Talking to Strangers

Peter Rosengard


If you're a regular JC reader, you'll have seen - and, I hope, laughed at - the columns of Peter Rosengard.

Peter's autobiography is effectively a book-length version of those columns. To me, that makes it an automatic recommendation. When I first came across Peter, I simply couldn't - still can't - understand why he wasn't writing regularly elsewhere. I've yet to read a piece of his that hasn't had me in stitches.

Peter is the British Larry David, with one big difference. He's not a journalist or a writer. He has a real job - and one at which he is astonishingly successful. Let me explain.

I'd been editing the JC for a few months when I got a call. "Hello, my name is Peter Rosengard. I am a life insurance salesman and I wondered if you would like to have breakfast with me at Claridge's."

My father taught me many things, but one of the most important was "if you don't ask, you don't get". That's how Peter works. He rings up total strangers and is completely upfront. He is after your business but if you're not interested in that, well, there's always breakfast at Claridge's. And, as he says in the book, who says no to that?

I didn't. The sheer chutzpah got me to say yes.

He told me that he used to have a column. I looked it up, and emailed him there and then to ask him to write for the JC.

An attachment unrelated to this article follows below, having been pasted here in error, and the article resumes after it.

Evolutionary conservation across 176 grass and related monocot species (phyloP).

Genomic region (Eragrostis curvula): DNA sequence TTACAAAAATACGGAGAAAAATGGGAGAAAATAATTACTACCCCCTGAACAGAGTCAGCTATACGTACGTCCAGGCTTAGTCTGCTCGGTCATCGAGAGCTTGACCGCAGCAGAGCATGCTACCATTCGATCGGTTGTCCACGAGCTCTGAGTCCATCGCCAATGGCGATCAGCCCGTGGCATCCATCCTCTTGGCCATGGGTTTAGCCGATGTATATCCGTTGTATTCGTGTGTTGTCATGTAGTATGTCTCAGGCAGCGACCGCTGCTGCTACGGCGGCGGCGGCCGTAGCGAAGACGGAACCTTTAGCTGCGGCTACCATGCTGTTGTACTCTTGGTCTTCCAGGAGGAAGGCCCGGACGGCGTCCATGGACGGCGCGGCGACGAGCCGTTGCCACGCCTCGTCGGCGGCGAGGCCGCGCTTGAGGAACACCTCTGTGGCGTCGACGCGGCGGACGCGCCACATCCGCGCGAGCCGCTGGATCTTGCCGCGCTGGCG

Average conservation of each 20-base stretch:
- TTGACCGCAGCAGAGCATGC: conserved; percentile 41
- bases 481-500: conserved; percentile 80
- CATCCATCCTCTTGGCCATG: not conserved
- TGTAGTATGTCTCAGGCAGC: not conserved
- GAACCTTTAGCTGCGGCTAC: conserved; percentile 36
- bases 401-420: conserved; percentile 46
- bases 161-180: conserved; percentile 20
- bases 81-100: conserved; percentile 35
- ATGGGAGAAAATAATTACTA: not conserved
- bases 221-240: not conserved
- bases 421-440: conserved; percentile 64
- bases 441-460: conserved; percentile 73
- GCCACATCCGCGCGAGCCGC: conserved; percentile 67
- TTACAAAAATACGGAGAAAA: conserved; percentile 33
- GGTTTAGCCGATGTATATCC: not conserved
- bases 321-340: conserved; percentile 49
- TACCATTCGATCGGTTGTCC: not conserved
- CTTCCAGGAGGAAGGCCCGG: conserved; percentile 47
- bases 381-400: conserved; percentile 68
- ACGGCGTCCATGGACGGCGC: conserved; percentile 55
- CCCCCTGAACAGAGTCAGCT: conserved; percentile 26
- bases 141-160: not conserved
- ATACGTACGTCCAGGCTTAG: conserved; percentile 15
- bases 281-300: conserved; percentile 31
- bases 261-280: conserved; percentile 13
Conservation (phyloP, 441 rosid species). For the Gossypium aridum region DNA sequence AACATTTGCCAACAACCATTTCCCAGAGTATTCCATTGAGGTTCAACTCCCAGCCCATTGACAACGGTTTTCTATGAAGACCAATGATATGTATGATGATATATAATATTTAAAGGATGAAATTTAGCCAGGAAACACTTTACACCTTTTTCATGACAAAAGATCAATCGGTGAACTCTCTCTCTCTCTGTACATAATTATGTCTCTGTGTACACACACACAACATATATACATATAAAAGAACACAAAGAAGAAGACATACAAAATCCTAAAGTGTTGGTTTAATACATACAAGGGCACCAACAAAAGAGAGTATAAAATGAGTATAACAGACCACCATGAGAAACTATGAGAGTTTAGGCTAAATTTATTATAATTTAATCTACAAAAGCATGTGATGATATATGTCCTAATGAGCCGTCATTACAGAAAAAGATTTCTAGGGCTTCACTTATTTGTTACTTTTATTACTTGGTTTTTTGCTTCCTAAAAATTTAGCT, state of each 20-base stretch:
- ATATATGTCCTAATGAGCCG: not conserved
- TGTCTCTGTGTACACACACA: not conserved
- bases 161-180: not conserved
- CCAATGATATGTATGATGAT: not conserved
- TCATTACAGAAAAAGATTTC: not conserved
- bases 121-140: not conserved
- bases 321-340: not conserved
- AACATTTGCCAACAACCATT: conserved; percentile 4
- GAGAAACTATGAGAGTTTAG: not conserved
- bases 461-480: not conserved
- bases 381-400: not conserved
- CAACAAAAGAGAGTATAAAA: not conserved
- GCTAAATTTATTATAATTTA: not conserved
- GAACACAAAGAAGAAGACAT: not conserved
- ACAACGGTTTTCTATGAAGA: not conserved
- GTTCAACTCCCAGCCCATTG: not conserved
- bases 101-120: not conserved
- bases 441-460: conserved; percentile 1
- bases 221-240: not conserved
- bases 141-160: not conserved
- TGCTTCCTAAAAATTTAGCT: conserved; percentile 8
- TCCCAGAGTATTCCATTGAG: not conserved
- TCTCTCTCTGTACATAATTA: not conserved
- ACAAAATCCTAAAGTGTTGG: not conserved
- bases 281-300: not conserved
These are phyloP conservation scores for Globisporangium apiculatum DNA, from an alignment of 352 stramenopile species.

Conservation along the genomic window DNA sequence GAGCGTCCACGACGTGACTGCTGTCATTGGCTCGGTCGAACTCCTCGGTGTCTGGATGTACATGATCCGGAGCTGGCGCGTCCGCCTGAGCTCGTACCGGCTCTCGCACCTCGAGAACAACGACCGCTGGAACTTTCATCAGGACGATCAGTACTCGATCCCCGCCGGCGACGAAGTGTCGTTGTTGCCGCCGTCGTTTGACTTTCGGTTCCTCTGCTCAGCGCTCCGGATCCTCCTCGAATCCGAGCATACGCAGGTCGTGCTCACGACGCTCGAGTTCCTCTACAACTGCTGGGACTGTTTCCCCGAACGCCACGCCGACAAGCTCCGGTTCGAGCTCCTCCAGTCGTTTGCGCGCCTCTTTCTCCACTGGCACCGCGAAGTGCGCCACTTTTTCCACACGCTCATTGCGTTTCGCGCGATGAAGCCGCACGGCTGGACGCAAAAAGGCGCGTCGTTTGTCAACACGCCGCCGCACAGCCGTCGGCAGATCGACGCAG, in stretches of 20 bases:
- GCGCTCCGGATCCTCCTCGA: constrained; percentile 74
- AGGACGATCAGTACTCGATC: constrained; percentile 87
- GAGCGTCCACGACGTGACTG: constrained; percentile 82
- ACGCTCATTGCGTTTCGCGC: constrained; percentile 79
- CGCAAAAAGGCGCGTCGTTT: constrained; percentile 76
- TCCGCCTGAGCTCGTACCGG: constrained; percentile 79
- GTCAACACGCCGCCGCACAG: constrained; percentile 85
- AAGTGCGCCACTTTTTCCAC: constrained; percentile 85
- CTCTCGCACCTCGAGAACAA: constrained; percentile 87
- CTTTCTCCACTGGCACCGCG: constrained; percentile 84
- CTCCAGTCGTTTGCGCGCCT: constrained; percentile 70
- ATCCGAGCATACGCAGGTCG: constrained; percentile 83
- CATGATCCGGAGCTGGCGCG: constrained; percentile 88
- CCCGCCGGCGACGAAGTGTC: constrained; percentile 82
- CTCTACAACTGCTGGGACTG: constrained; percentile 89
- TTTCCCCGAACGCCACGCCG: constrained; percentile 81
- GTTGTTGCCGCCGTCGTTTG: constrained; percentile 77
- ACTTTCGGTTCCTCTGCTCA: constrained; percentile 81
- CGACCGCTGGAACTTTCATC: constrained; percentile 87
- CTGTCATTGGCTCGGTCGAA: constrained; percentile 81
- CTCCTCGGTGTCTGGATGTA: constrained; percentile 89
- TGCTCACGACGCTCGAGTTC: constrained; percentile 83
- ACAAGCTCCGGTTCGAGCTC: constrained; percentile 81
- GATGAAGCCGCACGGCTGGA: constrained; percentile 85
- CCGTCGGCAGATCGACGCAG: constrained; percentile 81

You see, although Jews have a well deserved reputation for wit and comedy, there aren't that many who can do it on paper and regularly. Peter is one of them.

His life seems to have been one long definition of chutzpah. He is in the Guinness Book of Records for selling the largest life insurance policy ever, a story that has you breathless with admiration for the nous with which he pursued it.

The idea of reading the autobiography of a life insurance salesman isn't the easiest sell ever, but this is really a series of fabulous yarns, retold with wit and panache and which, if you enjoy his columns, you will love.

There's a serious and thoroughly admirable side to Peter, too. In recent years he has pushed his charity, the 9/11 London Project, like a dog with a bone and has brought over a sculpture crafted from steel from the World Trade Centre as a symbol of the charity's bigger project - an educational programme for schools.

My one worry is that in being so positive about his book, he will invite me to Claridge's for breakfast again.

Every time I say yes to scrambled eggs and smoked salmon, I end up with yet more bloody life insurance.

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